Tokens – My Imperfect Pearl


IMG_5513 pearl

 

I’ve never been into symbolism, but I have slowly gathered meaningful pendants and charms that I wear on a necklace and bracelets. Each has its own story. Today, I’ll start with my South Tahitian pearl. During this past frigid winter that introduced the term “polar vortex” into our lives, I slipped away for a few weeks of warmth. My first stop was Tahiti, where I spent some time in solitude, pondering life. So that is where I’ll begin.

———

I sat, alone, on the balcony of a bungalow in Moorea that reached over the water, supported by a foundation of poles that disappeared into the water and sand below. South Pacific — One more check on my bucket list. I fingered the smooth, imperfect pearl on a chain around my neck. Rolling it between my fingers intricately to become familiar with its deviations as I drew parallels to beauty despite the imperfections of life. Wind howled through the South Pacific mountainsides and rushed across the surface of the ocean. It was noisy despite the calm that was displayed.

Palm fronds rustled on the bungalow’s roof and wind touched my face. Salt air rushed across my skin as I took in the wonders of the Pacific. Clouds gathered at the horizon, hovering to mask and shape the brilliant sunset.  Dogs barked in the distance. Birds cawed and warned of the coming night. A rooster crowed, defying the myth of only crowing at daybreak . Headlights, in-congruent with the remoteness of the surroundings, popped in and out of view as cars circled the island on a road with ocean on one side and a rapidly rising mountain on its other.

Ocean water flowed quickly as the peaceful depths hid fish in the coming night. Two large sting rays glided by gracefully, their lovely gray fins floating through the water. Fish scattered as two sharks approached, circling in a deceptively calm nature, their soft gray color illuminated by a light under the deck. Night-time was almost upon me – the girl with the imperfect Tahitian pearl on a chain around her neck. The girl whose life had been ingrained with a thirst for travel despite many odds.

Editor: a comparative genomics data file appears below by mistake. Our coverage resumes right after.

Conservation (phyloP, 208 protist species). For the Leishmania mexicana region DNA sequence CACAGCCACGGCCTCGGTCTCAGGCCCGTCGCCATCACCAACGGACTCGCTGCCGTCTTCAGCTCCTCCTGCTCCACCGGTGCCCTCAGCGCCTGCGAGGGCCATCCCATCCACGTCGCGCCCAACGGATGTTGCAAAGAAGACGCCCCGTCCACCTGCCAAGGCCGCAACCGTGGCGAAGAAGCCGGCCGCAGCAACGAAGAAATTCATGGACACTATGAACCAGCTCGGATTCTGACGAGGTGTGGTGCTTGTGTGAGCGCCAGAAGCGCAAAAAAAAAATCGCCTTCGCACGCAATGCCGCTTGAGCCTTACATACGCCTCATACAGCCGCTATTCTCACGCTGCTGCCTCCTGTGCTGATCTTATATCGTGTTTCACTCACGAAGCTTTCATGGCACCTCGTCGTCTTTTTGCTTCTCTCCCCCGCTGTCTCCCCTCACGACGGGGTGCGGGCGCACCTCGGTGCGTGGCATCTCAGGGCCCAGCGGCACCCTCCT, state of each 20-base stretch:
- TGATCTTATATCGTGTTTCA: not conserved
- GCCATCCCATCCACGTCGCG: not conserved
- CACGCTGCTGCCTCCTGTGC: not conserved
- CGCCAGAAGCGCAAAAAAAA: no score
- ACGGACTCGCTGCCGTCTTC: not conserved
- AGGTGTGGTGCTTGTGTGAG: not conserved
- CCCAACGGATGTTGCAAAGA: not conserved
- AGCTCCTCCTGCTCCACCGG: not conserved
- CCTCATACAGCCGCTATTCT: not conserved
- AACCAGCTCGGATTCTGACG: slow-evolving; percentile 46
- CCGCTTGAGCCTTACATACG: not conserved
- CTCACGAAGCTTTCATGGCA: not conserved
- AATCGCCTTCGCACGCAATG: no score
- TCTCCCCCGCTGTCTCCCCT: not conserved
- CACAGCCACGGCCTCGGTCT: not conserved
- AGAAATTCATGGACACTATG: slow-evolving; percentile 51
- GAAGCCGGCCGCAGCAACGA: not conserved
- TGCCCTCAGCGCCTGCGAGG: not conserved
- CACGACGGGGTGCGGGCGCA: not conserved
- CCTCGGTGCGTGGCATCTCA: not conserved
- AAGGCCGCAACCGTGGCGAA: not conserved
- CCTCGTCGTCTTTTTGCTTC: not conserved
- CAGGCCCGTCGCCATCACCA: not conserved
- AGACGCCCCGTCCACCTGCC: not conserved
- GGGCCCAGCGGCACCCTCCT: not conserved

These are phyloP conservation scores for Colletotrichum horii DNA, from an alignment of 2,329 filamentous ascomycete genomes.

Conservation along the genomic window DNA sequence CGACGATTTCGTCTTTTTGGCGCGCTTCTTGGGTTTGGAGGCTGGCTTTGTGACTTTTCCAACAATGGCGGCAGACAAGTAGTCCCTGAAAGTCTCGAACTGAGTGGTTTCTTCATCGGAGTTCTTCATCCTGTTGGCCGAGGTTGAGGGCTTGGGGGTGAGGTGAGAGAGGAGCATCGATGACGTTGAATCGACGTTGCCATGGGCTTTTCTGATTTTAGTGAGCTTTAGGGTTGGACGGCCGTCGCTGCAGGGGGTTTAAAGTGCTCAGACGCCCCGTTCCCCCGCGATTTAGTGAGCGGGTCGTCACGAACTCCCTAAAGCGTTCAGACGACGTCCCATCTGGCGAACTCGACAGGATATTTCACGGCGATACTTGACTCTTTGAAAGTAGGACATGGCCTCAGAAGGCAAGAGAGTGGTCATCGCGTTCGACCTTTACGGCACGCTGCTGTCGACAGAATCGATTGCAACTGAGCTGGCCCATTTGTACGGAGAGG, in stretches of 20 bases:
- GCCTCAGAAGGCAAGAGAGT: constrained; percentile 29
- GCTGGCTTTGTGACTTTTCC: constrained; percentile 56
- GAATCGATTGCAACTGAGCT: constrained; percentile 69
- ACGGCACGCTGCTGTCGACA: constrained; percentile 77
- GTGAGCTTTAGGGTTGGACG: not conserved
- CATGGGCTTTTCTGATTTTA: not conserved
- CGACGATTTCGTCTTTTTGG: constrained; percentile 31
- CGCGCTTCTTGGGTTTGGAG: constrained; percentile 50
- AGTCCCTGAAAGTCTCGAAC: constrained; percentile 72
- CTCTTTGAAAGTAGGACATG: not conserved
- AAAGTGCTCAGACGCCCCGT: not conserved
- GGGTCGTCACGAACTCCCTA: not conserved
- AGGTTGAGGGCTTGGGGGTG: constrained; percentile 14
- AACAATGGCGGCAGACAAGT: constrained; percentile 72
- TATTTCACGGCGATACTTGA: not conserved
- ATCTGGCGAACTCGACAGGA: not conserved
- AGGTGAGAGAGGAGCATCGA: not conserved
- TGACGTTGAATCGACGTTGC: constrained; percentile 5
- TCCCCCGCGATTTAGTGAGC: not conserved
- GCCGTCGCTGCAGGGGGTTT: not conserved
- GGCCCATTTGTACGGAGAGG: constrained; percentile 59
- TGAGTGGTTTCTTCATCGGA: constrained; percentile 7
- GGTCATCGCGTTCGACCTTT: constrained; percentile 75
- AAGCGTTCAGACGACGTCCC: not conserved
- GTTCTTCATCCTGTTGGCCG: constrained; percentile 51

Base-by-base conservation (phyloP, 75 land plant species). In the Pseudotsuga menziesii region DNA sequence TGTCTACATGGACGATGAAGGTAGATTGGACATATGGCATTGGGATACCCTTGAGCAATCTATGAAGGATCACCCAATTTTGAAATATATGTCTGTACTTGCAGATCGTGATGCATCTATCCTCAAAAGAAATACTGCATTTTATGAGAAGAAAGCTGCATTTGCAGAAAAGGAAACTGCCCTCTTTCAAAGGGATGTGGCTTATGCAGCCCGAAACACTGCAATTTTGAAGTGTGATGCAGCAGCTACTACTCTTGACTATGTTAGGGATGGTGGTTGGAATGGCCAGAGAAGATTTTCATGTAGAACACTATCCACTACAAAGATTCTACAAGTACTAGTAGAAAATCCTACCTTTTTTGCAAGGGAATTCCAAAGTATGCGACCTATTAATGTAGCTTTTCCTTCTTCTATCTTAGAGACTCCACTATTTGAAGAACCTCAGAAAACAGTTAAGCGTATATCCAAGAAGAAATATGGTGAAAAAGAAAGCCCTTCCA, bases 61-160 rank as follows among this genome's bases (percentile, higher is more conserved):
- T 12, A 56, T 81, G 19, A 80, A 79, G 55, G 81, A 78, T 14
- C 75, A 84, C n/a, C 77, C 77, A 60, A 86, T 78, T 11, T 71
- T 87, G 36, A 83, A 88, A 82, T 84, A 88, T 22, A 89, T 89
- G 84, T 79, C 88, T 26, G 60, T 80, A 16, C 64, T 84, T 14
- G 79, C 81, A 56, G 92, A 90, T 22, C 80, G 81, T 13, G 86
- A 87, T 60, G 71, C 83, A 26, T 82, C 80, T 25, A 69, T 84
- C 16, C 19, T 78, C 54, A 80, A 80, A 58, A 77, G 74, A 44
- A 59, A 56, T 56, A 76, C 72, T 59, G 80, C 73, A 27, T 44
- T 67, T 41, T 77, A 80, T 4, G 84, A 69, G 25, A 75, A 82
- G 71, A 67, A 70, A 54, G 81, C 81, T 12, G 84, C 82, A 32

The surface of the pearl became more and more familiar even as the foreign feel of Pacific air, sounds, and fading light enticed my senses. Twinkling lights of civilization betrayed the remoteness of a vast ocean and isolated island. Mountains jutted high in the sky, contrasting with the flatness of a seemingly endless ocean. The water’s surface varied from still to rippled, with no visible logic for the difference in movement. Pockets of floating sea weed were pulled gently by the tide. The jagged yet flowing beauty of my surroundings reminded me of the intricacies of life and its ups and downs.

The value of a South Pacific pearl is measured by its roundness, size and darkness in color. The world gives a monetary value to the pearl based on these criteria. I had gone into the store and asked to see the cheapest pearl in the store. Not the huge and long strands in the window. Not the pearls intricately surrounded by diamonds. The clerk, after resigning herself to the fact that mine would not be a large purchase, pulled a tray of pearls from deep within a drawer. On it were the imperfect and undesirable pearls.

In several shades of grey, various shapes, ridged or oblong, the tray looked sad compared to the beautiful jewelry that filled the store. I looked in the top left corner of the tray at the cheapest pearl in the store. That was the one I wanted. It was beautiful in my eyes. Medium gray, ridged at the top with a polished shine. Taken out of the environment of competition in the store, it now lives gracefully on my travel necklace, sharing top billing with treasures from abroad. I love it.

God loves each of us too. Based on His criteria, not ours. He reaches deep into the folds of his sheep to love the imperfect, specifically those who feel undeserving. He reaches past the seemingly perfect sheep to touch those with feelings of unworthiness in their hearts and minds. He sees beauty in each and every sheep in his flock.

I sat outside the bungalow and fingered my new pearl that, to me, represented hardship that brought beauty. It began as an irritant in a living oyster, possible as small as a grain of sand. The oyster learned to live with it by laying shell material until the pearl became tolerable and smooth. It represented faith that God carries me through rough waters, smoothing my rough edges as needed. I looked at the beauty of the tiny corner of the world that I was in and felt the love of God, and relaxed deeply into my surroundings.